Researcher Abaki Beck, 23, has vivid childhood memories of helping her mother, grandmothers, and aunts pick traditional foods and medicines on the Blackfeet Nation in northwest Montana. Because her great-grandmother passed down her vast knowledge of the tribe’s traditions, Beck learned the importance of eating these foods at an early age.
“Our people survived genocide in part because [traditional] foods and medicines.”
Well before White settlers colonized their land, Blackfeet Nation members used more than 200 types of plants for food and remedies. But forced assimilation and reliance on the U.S. government for food adversely shifted most nations’ diets from whole foods to industrialized processed foods and eroded tribal health. More than 80 percent of American Indian and Alaska Native adults are overweight or obese, and half of American Indian children are predicted to develop Type 2 diabetes in their lifetimes, according to the Indian Health Clinical Reporting system.
Beck, who has a degree in American studies and has researched the impacts of settler-colonialism on Blackfeet youth suicide, hopes to change those health disparities. Her report, published in May, “Ahwahsiin: Traditional Ecological Knowledge and Contemporary Food Sovereignty on the Blackfeet Reservation” (ahwahsiin translates to “the land where we get our food”), features oral history interviews with nine Blackfeet elders who discussed the nation’s traditional foods and the health issues connected to a modern American diet. A 2016 survey—the Blackfeet Nation has approximately 17,000 members—found that one of the most cited barriers in accessing traditional or local foods was lack of knowledge.
“Our people survived genocide in part because of [traditional] foods and medicines,” Beck says. “And because our elders are passing away and global warming is changing how our environment functions, now is a significant time to capture elders’ knowledge and our own community’s history.”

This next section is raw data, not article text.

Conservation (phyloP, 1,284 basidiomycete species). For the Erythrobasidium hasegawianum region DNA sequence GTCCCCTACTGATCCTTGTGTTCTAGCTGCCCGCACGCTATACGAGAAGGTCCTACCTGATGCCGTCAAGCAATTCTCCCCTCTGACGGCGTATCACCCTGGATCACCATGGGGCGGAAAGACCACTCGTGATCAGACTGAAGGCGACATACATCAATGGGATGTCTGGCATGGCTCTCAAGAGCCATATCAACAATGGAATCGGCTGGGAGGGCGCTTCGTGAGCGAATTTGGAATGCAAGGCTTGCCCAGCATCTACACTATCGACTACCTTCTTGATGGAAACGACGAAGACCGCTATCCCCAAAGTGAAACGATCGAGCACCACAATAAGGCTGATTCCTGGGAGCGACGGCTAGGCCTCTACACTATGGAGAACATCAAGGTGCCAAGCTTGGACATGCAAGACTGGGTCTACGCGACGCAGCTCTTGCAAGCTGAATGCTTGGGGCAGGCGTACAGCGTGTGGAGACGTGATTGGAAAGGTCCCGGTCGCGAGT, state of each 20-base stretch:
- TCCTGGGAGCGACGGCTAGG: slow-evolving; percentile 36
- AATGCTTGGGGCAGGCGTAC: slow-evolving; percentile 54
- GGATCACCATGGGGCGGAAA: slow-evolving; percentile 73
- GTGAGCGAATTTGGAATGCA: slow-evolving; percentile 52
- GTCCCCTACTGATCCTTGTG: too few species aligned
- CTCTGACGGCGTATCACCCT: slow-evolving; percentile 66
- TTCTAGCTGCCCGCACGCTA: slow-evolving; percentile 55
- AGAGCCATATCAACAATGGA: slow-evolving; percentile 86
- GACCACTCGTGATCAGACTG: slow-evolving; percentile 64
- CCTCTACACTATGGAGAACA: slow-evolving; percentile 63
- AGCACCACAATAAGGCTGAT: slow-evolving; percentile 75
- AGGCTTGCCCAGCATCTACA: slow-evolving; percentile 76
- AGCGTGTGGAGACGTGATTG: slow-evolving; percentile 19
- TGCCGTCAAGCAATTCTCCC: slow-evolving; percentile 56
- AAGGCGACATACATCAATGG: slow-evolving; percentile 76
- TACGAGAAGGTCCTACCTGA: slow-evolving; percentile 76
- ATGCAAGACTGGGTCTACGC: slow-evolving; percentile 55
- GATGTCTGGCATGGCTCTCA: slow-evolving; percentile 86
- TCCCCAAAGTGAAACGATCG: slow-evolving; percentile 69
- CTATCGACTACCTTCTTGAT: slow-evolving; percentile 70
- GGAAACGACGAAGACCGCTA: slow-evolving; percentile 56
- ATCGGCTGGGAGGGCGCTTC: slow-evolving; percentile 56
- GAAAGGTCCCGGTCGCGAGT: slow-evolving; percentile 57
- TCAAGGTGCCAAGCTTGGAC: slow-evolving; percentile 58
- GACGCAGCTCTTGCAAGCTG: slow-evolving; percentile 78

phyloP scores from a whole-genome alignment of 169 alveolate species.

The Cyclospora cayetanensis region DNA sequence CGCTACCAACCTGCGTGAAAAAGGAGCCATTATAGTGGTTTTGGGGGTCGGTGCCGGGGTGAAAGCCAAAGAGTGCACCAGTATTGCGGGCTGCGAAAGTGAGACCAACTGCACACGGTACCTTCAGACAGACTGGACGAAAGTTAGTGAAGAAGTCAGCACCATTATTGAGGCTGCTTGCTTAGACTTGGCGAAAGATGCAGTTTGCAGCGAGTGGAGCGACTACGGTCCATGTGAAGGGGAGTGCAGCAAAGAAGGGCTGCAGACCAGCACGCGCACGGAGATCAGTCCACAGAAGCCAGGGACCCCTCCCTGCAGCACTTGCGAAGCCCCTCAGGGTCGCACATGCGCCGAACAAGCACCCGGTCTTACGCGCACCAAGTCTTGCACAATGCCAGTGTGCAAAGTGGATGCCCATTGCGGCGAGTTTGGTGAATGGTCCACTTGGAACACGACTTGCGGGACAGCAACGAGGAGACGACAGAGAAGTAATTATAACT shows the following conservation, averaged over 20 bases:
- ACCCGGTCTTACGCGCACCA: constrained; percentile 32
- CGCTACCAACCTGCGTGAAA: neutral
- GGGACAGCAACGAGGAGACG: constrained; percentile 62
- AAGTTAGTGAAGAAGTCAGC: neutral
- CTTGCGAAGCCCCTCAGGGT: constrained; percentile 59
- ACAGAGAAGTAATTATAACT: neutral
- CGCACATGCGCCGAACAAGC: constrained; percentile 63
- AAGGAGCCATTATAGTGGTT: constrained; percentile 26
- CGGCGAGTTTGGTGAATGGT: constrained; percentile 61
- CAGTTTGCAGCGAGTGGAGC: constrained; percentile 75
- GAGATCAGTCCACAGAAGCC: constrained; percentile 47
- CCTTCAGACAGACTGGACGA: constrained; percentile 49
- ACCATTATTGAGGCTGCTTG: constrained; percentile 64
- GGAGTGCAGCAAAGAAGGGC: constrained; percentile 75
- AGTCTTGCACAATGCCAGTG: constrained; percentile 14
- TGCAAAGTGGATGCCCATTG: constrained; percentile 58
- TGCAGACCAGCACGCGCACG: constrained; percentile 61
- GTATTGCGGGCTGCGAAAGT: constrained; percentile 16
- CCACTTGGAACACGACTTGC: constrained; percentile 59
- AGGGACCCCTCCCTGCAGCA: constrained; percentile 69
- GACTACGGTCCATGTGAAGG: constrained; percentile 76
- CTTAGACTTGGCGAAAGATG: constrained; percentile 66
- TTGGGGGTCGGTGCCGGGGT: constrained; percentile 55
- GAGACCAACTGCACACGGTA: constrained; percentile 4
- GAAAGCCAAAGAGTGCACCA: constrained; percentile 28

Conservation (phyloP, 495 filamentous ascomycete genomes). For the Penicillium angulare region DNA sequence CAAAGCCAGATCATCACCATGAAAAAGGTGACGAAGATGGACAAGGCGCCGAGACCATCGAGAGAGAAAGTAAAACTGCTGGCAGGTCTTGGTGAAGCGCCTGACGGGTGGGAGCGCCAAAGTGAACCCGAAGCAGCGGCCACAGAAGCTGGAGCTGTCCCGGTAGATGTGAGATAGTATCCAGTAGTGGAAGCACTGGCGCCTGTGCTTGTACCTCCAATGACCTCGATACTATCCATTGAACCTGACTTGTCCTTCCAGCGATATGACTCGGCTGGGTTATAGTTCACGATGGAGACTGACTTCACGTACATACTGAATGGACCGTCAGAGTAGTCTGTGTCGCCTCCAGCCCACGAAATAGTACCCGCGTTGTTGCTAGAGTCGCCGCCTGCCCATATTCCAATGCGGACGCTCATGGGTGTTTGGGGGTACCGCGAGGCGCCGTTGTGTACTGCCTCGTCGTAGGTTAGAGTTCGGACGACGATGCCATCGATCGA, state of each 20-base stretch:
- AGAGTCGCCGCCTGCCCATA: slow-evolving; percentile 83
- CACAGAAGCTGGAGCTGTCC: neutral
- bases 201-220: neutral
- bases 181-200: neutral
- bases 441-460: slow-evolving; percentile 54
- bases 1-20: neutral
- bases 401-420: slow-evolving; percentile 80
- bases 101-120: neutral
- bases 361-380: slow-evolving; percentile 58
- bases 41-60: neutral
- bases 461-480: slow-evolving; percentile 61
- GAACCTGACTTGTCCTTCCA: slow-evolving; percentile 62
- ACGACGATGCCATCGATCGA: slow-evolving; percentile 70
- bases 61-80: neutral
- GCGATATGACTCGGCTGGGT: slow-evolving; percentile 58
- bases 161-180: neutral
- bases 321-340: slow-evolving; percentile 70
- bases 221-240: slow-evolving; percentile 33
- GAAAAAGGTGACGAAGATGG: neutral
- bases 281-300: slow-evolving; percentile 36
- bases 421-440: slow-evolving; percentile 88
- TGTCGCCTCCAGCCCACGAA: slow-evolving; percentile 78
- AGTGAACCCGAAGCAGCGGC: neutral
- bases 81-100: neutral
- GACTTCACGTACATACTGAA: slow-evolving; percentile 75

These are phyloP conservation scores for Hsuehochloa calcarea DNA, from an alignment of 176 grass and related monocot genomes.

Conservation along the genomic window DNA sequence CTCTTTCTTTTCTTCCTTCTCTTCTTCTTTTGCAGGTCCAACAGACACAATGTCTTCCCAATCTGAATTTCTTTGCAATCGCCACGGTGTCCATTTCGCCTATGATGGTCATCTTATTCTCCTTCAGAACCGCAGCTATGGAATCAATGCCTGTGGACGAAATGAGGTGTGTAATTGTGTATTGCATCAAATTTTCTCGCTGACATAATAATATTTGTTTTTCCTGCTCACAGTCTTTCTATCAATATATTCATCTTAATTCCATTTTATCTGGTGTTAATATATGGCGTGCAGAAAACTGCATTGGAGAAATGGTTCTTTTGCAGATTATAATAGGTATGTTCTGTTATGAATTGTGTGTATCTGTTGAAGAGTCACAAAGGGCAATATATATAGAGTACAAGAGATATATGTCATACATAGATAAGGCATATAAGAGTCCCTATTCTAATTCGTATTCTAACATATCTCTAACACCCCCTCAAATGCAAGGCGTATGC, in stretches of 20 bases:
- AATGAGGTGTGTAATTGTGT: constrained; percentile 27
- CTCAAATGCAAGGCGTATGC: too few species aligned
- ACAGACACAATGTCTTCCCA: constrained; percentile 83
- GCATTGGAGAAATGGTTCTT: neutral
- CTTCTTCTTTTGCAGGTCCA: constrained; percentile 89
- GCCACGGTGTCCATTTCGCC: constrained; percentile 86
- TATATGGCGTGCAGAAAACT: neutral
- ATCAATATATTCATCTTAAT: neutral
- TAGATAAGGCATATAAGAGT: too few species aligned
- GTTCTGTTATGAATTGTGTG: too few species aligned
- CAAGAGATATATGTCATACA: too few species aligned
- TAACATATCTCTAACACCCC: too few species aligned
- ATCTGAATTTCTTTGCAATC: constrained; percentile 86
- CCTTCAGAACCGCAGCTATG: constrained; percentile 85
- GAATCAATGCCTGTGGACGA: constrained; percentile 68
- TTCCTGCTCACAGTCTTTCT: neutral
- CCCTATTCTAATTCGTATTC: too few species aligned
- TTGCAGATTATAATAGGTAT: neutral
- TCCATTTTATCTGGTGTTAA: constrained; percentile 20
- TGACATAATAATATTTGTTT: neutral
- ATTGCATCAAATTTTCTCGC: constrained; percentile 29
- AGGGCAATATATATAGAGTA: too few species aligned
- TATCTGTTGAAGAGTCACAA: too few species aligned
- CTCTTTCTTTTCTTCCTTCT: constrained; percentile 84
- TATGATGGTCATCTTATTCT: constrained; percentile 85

“Some Westernized foods and medicines are not best for tribal people.”
Beck partnered with Saokio Heritage, a community-based and volunteer-run organization on Blackfeet. The report was funded by a $10,000 grant from the First Nations Development Institute and is available on the organization’s website.
Many of the traditional foods, plants, and teas are still available on the reservation, and some are even sold in health food stores, Beck says, so younger tribal members can learn to integrate them into their daily lives. For example, traditional medicine like willow bark or blue root can replace Tylenol, and bison or venison can replace fatty beef. Local berries can either become a traditional berry soup or be mixed into other recipes like pancakes, muffins, and smoothies.
“Some Westernized foods and medicines are not best for tribal people,” says Carolyn Angus-Hornbuckle, director of public health policy and programs at the National Indian Health Board. “These health disparities are happening throughout Indian Country, and we could see positive health impacts if Blackfeet chose to share Beck’s report and their knowledge with other communities.”
Most scholarly research reports are concealed behind paywalls and easily accessible by only those in academia, but Beck removed that barrier for the Blackfeet people by making her report available for free.
Danielle Antelope, a 21-year-old Blackfeet Community College student who helped Beck conduct the interviews, grew up eating chicken patties, cheeseburgers, and tater tots for dinner. “We never ate vegetables,” Antelope says. “My mom was a single mom, so she wanted to make sure we were full when she fed us, but we didn’t think about the nutritional aspect of what were we eating.”
“I wish I had known of our traditional ways of eating when I was younger,” she adds. “I didn’t really learn about eating healthy in school, either.”
Efforts to promote food sovereignty throughout Indian Country have included youth education, community gardening, and economic development. But because there are hundreds of distinct tribes—with different needs and systems of food, government, and regulation—approaches to tackling the health disparities vary greatly, Beck says.
Even though “health disparities on the Blackfeet Reservation [are] too broad to be solved by one report,” Beck says, she’s confident that awareness is part of the solution.
J. Gabriel Ware is a former reporting and editorial intern and solutions reporter at Yes! He worked on the assignment desk and as a field producer for ABC News in New York and Los Angeles, where he covered the Harvey Weinstein trial, George Floyd protests in New York, and COVID-19. J. Gabriel is also a screenwriter who incorporates solutions journalism in his stories. His first screenplay, "Jakayla" was placed in the Austin Film Festival and won Third Place in the Cinestory Feature Retreat and Fellowship competition. He can be reached at [email protected]